Many world-changing innovations originated in Germany, some widely known but others less so.
The printing press
Most of us take books for granted, but in the mid-fifteenth century Johannes Gutenberg, a craftsman from Mainz, developed the movable type printing system and an oil-based ink enabling books to be produced in large quantities.
Several inventors were working on producing the motor car. Still, Karl Benz of Mühlburg, now part of Karlsruhe, was granted the first patent for an internal combustion engine in 1879 and another in 1886 for the first “Motorwagen”. Benz’s was a two-stroke petrol engine, but German engineers also developed other types of engines: Nikolaus Otto (the first practical four-stroke), Rudolph Diesel (diesel engine), and Felix Wankel (the rotary engine).
Several scientists have experimented with acetylsalicylic acid for medical applications. Still, it was in 1879 that chemist Felix Hoffmann, while working for German company Bayer, created a more stable synthesised version of the drug that became known as aspirin.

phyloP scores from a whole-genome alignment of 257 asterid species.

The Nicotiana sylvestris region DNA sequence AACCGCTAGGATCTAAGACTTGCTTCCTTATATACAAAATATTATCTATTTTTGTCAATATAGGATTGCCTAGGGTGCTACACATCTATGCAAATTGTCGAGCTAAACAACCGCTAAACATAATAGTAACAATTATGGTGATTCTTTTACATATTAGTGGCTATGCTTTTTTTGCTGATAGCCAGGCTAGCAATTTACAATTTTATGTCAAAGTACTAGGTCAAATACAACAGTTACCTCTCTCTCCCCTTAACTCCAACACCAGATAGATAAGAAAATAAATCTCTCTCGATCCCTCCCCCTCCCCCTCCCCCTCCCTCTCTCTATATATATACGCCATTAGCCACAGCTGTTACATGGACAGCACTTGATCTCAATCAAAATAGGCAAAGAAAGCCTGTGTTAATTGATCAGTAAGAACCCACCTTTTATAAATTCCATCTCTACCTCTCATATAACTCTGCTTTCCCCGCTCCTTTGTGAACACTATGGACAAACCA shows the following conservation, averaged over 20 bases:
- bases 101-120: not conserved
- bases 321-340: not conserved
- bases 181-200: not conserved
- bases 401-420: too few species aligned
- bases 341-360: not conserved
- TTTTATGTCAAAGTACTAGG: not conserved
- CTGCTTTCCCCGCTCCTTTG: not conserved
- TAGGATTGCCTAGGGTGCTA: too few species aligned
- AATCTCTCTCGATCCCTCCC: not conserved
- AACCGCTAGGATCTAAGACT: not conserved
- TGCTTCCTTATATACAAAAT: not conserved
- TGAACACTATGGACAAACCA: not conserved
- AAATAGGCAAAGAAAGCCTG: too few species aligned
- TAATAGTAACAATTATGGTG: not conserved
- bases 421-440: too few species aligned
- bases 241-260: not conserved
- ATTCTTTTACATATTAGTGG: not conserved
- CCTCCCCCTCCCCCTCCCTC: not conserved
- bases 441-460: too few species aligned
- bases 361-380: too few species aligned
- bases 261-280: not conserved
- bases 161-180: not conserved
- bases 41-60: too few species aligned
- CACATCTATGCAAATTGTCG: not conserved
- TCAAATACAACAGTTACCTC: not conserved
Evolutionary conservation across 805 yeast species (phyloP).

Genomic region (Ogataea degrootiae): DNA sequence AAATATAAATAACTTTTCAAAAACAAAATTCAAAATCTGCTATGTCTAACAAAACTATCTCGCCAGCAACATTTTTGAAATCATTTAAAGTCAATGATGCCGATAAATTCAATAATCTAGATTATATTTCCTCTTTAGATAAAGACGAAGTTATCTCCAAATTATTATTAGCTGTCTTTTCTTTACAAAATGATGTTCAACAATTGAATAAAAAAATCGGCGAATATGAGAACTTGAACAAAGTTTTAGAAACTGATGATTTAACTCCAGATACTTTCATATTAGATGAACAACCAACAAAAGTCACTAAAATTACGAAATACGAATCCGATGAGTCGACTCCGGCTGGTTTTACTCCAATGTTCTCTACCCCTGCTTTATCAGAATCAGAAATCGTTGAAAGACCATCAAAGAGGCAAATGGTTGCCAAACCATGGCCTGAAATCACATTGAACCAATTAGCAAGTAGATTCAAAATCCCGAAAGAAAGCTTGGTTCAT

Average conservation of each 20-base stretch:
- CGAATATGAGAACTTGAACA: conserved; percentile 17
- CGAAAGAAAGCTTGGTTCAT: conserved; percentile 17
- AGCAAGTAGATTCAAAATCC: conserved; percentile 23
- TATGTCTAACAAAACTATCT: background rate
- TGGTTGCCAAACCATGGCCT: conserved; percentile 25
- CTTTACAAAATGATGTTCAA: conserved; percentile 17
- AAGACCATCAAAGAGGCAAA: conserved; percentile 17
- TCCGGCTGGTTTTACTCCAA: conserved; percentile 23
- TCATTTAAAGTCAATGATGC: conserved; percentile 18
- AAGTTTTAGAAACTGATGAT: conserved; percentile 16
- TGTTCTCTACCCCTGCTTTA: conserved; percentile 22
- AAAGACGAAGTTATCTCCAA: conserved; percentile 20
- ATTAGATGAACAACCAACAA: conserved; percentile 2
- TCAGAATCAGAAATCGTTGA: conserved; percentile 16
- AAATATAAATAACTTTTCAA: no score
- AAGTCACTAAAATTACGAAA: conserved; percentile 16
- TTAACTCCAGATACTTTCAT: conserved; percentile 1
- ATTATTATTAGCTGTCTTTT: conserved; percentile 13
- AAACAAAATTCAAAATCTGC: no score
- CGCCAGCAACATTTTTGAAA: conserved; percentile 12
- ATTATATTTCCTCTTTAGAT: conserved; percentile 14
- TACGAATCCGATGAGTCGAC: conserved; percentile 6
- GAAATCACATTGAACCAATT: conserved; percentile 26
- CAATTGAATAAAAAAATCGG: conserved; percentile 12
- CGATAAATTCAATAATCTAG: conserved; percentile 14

In 1895 Wilhelm Conrad Röntgen from Lennep discovered what he called X-Rays, for which, in 1901, he won the first Nobel Prize in Physics.
The first small format 35mm camera was developed by optical engineer Oskar Barnack making everyday photography far more convenient and enabling the public to create and save their memories. He worked for Ernst Leitz, and the name of Leica, later to be a separate company, came from “Leitz Camera”.
Born in Salzburg to German parents, Fritz Pfleumer invented magnetic tape in 1927, revolutionising sound recording, and it is still in use today.
Jürgen Dethloff and Helmut Gröttrup were granted the first patent for a plastic card containing a microprocessor which is universally known as the chip card, which changed how we carry information for banking and communication.
There are many more revolutionary inventions from Germany, and we haven’t even mentioned Albert Einstein, but ask any child about Haribo sweets. The company name is an acronym of Hans Riegel, Bonn, after the founder who invented the Gummy Bear, affectionately known in Germany as Gummibärchen, in 1922. Kids worldwide are now fans of the range of chewy sweets from Bonn.